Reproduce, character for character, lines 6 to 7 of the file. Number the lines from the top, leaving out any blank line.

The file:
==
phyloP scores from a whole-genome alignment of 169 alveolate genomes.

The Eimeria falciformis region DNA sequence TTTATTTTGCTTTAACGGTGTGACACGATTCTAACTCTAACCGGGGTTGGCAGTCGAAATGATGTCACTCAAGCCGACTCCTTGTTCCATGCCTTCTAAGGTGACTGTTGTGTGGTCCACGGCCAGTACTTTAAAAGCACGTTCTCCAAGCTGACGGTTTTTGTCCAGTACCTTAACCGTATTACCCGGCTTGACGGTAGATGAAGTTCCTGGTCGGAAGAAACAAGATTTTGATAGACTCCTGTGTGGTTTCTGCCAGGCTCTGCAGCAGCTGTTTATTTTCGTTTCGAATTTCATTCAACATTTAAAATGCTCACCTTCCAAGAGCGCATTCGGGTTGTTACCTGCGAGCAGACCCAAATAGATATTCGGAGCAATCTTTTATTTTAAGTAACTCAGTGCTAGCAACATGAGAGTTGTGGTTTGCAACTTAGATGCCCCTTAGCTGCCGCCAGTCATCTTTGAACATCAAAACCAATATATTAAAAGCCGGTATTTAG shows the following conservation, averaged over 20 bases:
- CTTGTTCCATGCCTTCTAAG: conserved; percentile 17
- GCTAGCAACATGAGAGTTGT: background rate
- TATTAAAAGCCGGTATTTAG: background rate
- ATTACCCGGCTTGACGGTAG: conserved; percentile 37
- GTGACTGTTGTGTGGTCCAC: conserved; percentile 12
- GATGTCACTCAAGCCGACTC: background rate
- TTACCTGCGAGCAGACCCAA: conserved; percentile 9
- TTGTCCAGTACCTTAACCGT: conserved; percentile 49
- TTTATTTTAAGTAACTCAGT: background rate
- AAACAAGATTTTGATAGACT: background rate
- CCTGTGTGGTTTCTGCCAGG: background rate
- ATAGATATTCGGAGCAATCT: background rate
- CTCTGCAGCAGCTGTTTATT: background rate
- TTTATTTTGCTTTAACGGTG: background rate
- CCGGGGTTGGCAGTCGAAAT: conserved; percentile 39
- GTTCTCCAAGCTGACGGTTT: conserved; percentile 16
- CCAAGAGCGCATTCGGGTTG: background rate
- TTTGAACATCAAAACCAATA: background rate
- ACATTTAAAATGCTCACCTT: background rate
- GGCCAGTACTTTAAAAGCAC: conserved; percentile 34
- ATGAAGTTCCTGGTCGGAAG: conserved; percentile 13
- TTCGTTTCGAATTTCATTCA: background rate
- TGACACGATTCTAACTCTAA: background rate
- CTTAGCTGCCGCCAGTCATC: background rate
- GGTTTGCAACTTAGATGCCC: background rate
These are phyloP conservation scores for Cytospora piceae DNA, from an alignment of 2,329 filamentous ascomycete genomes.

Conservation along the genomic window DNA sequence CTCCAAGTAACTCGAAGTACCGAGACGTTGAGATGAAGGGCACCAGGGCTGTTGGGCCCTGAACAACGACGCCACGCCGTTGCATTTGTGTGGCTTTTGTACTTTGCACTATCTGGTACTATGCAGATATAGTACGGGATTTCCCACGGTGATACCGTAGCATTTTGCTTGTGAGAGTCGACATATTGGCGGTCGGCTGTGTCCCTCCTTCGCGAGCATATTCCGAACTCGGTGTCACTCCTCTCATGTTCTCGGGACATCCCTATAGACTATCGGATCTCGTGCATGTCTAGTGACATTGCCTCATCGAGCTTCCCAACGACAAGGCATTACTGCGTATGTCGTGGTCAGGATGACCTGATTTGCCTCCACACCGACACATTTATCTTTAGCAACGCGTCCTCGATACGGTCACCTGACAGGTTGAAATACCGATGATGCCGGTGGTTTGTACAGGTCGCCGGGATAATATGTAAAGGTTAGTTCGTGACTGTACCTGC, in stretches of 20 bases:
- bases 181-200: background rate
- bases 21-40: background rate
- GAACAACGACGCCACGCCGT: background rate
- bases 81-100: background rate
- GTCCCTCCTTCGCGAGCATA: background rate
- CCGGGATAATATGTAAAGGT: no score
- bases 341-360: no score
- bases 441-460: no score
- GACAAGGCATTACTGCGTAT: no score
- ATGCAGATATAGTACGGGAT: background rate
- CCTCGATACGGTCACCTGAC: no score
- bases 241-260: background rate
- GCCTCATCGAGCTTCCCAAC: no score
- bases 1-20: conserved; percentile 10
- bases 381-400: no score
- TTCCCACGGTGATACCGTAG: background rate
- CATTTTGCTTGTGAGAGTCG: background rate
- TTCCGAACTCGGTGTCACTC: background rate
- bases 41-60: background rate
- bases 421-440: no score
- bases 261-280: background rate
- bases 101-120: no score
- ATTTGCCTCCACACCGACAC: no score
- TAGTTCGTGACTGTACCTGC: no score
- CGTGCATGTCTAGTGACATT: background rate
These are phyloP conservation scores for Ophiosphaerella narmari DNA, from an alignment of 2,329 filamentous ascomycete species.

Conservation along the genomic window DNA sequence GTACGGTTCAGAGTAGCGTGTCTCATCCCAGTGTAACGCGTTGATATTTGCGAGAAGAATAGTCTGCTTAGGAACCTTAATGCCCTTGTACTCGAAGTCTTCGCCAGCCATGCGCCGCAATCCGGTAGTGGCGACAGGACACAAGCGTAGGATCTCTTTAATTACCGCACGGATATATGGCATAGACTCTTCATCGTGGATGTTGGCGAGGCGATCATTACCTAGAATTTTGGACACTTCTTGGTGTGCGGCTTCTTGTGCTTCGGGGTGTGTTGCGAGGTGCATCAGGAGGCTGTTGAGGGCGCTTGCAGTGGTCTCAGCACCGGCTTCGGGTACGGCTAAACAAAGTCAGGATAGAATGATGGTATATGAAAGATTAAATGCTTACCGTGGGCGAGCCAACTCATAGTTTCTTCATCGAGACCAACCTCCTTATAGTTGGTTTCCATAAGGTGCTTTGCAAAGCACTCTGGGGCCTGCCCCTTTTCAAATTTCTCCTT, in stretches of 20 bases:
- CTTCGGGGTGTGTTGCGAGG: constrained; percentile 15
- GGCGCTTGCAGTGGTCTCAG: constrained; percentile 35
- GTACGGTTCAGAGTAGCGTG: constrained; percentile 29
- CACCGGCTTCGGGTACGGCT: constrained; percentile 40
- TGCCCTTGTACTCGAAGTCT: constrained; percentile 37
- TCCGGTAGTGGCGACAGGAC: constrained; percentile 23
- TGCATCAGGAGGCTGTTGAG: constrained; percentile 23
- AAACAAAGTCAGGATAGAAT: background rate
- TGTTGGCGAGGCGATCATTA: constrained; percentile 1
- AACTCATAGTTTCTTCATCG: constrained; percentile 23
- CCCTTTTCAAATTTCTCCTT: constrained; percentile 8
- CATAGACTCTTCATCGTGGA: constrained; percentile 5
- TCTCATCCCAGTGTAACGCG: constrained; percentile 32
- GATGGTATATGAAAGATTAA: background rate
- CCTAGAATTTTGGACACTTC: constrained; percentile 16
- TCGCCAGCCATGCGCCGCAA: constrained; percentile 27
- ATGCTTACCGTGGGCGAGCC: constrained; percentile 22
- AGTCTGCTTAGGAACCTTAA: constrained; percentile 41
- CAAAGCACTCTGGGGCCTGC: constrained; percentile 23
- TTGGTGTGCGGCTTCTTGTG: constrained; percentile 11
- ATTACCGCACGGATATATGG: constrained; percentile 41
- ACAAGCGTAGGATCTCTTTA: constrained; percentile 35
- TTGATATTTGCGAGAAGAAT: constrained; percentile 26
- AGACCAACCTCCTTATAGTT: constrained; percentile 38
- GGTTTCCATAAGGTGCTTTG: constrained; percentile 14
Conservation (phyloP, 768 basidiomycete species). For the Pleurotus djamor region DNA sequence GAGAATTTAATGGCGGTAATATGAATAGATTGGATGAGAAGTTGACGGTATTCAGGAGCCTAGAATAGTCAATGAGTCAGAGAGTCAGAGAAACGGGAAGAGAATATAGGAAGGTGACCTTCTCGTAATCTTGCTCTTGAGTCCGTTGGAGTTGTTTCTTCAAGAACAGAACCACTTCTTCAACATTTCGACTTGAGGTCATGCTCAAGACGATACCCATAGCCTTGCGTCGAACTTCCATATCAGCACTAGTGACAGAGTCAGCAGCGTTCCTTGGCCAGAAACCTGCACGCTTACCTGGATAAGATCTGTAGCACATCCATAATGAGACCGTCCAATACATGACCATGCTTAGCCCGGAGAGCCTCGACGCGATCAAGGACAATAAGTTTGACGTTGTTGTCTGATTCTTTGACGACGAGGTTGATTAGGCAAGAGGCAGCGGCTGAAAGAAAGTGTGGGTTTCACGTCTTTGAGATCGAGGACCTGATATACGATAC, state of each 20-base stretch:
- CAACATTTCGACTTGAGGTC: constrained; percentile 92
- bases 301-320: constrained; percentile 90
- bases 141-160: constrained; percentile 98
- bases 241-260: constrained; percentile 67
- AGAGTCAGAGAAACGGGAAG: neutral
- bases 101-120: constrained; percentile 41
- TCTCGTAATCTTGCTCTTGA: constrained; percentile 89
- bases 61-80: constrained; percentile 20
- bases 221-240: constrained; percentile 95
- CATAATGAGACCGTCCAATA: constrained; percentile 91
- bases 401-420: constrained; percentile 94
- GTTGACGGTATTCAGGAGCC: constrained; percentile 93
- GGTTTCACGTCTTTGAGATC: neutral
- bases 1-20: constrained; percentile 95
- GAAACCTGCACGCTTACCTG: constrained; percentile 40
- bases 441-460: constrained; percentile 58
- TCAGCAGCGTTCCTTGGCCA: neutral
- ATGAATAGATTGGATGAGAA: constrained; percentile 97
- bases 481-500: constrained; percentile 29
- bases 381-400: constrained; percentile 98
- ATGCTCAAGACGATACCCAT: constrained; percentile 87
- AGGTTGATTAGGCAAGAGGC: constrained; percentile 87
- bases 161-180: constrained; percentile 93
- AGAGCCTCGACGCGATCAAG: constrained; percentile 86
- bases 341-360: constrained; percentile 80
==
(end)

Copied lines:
- ATTACCCGGCTTGACGGTAG: conserved; percentile 37
- GTGACTGTTGTGTGGTCCAC: conserved; percentile 12